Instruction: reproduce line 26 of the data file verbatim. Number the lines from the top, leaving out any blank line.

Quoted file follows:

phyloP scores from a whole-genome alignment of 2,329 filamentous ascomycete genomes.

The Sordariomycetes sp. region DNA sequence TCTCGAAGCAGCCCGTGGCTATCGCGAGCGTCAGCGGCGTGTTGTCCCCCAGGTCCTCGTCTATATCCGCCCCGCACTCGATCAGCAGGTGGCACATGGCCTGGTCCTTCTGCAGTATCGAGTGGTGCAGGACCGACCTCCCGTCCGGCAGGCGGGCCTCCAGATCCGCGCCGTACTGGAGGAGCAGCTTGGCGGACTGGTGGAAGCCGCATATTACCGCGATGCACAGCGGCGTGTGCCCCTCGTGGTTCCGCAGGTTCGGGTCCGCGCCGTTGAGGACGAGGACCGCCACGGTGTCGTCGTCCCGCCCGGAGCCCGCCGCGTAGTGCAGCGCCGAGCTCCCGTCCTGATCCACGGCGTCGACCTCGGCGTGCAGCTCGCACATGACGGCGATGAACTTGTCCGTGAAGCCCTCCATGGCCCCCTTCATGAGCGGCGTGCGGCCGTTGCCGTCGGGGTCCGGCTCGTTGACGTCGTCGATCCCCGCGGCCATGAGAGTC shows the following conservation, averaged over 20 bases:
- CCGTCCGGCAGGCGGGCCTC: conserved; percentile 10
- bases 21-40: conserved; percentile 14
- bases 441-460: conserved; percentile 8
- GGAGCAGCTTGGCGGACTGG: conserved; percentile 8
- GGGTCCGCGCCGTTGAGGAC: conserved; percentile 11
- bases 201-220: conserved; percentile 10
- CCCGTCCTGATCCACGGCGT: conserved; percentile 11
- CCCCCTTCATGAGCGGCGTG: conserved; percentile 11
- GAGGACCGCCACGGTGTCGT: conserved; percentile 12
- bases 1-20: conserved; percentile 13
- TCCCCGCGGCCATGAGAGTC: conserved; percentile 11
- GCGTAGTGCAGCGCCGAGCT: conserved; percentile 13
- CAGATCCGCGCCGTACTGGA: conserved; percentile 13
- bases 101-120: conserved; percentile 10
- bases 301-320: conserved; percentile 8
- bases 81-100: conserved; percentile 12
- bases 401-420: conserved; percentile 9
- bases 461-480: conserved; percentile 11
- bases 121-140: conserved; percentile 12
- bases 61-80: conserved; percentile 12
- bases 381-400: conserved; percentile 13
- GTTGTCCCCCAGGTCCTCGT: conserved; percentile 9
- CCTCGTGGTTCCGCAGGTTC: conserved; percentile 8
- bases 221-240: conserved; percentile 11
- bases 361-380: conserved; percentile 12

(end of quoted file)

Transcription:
- bases 221-240: conserved; percentile 11